Categories

Keith E Rice's Integrated SocioPsychology Blog & Pages

Aligning, integrating and applying the behavioural sciences

Mistaken Belief Visualisation’

‘William’

2002 The work I undertook with ‘William’ came out of a management development programme I was delivering for ‘Brentbros Ltd’, a smallish family-run machine parts and assembly operation. ‘John’, the Managing Director, was under pressure from his wife (who did the books) to take more time out from the company. They were both in their late 50s and she wanted them effectively to go into semi-retirement. Brentbros, in Adizes LifeCycle terms, had been in ‘Go-Go’ for years without ever having seriously attempted the journey into ‘Adolescence’. John, typical of an Adizes ‘Founder’, still made nearly all decisions in the company. For John to acede to his wife’s wishes would mean he would have to delegate decision-making to others – and they would have to be capable of making those decisions. So I was brought in – on a recommendation from one of Brentbros’ customers – to develop the management capabilities of those people in his team John saw as having potential. 5 people, including ‘Delia’ (John’s daughter and office manager), workshop manager ‘Adrian’ and his assistant, William, went through 5 months’ twilight training (2 hours at the end of every second Monday). The length and format of the training allowed the… Read More

The Counsellor gets counselled!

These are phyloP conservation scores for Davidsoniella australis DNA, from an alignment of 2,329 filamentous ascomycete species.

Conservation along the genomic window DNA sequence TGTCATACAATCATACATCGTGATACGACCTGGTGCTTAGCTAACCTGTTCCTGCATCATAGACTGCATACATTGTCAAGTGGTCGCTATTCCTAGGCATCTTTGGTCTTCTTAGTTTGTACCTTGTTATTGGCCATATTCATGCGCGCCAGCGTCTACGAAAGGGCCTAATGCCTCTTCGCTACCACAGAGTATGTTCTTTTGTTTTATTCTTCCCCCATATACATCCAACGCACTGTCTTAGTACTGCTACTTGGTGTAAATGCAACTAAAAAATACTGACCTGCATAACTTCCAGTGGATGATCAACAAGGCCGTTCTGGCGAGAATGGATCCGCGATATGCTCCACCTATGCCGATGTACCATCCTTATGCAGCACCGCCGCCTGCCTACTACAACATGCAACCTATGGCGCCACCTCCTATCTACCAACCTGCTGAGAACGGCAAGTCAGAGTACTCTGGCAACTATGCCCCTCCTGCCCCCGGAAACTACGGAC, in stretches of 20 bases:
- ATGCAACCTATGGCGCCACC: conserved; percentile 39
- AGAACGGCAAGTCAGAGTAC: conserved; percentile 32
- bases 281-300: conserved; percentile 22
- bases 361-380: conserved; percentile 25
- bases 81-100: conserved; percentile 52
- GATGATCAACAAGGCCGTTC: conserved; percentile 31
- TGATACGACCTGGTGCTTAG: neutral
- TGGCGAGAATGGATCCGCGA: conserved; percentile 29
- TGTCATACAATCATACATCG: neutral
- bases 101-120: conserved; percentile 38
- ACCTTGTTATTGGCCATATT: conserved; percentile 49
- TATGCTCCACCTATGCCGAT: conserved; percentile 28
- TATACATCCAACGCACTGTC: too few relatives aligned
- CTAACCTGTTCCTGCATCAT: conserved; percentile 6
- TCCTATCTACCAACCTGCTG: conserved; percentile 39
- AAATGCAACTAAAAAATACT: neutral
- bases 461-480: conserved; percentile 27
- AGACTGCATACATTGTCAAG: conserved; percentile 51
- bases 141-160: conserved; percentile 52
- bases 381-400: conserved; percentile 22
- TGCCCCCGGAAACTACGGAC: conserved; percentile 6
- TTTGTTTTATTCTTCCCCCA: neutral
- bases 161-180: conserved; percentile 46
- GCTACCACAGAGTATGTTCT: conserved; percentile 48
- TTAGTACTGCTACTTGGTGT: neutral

Only a few years ago I would never have undergone counselling or therapy. My RED  vMEME’s pride would never have let me submit myself to be helped by someone who couldn’t possibly be as knowledgeable or skilled as me. When a close member of my family elected to go to someone else for counselling rather than come to me, I was mortified. What did it say about me that I couldn’t give them what they needed? I knew the argument that prior relationship dynamics could cloud the judgement of both the counsellor and the client…but, to me, that argument paled into insignificance compared to the vast knowledge and skills I could deploy. In fact that counsellor did a good job and the family member was a lot less troubled afterwards. Yet the counsellor, from what I could make out, knew nothing about the Gravesian approach and didn’t exactly espouse NLP. My wife Caroline had suggested for several years that counselling might benefit me but I had always demurred, convinced that there wasn’t really much wrong with me. I could acknowledge intellectually that I had problems because everyone has problems. To paraphrase Ichak Adizes (1999), the only people without problems are dead people!  But to… Read More